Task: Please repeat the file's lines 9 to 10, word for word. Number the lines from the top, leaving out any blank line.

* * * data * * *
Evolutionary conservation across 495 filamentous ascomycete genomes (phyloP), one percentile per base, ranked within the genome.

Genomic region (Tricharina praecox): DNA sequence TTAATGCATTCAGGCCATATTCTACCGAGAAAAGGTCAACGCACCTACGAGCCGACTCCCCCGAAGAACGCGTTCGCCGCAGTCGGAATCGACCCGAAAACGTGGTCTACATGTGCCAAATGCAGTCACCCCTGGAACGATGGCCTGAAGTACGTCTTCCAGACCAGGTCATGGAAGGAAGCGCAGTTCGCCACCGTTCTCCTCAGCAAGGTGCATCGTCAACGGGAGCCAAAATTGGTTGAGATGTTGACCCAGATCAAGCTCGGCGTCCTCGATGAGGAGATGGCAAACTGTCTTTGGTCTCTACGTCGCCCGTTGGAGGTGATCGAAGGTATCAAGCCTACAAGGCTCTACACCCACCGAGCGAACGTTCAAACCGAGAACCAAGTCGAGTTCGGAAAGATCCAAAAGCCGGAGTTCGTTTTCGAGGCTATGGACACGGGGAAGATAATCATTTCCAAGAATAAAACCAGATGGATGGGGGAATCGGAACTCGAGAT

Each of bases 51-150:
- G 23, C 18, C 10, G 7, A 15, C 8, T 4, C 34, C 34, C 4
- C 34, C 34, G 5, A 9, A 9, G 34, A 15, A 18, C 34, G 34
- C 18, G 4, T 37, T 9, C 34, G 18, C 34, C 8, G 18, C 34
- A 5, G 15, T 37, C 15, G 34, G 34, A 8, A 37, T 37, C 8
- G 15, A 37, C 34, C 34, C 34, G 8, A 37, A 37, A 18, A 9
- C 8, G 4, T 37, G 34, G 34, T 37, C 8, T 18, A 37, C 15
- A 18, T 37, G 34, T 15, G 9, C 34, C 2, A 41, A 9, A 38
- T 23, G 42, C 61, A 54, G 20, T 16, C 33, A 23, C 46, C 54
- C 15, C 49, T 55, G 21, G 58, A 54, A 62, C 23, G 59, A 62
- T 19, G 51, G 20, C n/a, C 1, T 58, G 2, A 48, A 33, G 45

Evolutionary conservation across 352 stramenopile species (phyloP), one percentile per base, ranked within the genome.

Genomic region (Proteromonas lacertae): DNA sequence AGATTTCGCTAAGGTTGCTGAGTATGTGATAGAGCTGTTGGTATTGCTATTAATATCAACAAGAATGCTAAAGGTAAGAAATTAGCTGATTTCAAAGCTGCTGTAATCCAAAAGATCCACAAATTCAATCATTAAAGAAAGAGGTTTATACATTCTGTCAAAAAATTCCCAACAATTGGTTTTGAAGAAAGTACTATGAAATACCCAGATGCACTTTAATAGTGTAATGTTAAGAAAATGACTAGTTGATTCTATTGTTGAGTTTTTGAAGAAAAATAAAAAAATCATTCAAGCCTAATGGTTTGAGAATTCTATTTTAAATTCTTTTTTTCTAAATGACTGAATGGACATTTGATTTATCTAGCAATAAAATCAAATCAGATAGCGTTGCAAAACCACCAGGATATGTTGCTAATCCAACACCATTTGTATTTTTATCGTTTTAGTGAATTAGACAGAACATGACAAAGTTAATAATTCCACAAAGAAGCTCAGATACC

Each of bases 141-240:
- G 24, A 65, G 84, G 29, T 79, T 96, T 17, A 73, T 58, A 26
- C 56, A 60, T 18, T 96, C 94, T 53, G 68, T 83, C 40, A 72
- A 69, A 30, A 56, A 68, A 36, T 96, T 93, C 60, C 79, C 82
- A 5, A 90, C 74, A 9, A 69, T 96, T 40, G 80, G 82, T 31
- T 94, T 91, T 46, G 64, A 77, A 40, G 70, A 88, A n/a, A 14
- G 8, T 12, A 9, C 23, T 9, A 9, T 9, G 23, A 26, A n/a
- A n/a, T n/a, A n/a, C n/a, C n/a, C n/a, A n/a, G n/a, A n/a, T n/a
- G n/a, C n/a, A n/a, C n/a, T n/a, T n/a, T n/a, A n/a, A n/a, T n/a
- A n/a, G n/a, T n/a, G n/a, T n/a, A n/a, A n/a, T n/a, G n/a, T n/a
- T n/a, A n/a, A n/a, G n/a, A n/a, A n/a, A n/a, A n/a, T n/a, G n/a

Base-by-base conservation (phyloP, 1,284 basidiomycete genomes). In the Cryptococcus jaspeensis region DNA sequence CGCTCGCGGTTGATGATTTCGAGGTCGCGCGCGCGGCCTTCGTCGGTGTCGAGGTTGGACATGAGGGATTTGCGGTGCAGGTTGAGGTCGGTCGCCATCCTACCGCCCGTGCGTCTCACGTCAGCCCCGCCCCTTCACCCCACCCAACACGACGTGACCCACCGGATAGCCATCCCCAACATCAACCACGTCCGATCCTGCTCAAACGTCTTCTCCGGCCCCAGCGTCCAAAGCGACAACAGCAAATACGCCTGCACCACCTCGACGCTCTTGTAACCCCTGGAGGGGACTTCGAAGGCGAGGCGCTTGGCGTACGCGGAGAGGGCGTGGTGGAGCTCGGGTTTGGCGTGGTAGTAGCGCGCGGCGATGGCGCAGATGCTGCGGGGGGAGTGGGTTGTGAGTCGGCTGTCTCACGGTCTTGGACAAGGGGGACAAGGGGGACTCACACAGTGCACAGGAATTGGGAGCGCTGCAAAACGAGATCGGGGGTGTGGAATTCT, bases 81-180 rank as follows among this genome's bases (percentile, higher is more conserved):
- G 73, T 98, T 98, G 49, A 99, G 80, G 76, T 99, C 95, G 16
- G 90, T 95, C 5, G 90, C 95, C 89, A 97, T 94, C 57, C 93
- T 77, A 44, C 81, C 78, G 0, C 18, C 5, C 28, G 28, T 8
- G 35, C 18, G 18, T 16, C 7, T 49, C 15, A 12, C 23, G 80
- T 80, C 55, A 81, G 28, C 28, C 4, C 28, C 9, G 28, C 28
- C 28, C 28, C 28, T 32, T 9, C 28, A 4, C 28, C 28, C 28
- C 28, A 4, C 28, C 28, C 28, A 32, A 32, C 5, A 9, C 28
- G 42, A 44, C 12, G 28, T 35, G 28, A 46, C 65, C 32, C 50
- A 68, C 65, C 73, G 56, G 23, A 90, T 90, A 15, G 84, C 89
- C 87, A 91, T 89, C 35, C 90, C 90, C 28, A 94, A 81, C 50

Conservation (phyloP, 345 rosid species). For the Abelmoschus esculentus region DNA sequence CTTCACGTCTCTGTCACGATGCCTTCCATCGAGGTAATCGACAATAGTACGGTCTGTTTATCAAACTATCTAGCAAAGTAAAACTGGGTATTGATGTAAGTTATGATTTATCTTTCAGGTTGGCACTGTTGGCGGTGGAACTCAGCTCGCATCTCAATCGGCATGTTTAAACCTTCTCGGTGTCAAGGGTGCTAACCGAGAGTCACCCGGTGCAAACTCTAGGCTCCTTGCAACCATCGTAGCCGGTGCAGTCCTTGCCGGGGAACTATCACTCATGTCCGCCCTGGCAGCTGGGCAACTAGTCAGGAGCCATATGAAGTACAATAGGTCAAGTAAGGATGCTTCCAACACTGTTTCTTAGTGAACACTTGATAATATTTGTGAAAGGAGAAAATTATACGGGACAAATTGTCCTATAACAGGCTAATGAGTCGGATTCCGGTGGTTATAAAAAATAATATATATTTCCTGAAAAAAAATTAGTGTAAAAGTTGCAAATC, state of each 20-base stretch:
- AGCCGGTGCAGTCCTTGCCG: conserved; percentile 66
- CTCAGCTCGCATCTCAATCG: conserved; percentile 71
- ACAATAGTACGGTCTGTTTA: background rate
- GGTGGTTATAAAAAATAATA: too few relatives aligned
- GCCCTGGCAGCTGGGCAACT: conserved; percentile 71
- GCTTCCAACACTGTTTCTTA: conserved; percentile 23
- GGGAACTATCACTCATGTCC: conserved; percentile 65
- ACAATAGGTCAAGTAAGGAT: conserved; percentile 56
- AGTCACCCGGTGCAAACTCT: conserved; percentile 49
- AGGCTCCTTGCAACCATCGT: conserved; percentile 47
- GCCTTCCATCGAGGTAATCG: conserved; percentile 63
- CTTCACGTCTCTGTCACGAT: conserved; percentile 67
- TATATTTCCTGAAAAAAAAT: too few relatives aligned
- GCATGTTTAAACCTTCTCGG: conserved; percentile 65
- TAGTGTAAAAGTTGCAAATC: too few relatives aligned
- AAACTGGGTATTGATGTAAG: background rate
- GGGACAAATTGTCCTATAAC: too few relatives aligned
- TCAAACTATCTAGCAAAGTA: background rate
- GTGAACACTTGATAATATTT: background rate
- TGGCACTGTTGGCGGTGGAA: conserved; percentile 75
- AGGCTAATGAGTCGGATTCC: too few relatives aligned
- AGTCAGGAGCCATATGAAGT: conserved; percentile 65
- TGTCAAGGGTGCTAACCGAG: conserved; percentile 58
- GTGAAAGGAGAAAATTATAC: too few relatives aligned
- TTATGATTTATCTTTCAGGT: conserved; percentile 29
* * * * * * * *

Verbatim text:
- C 8, G 4, T 37, G 34, G 34, T 37, C 8, T 18, A 37, C 15
- A 18, T 37, G 34, T 15, G 9, C 34, C 2, A 41, A 9, A 38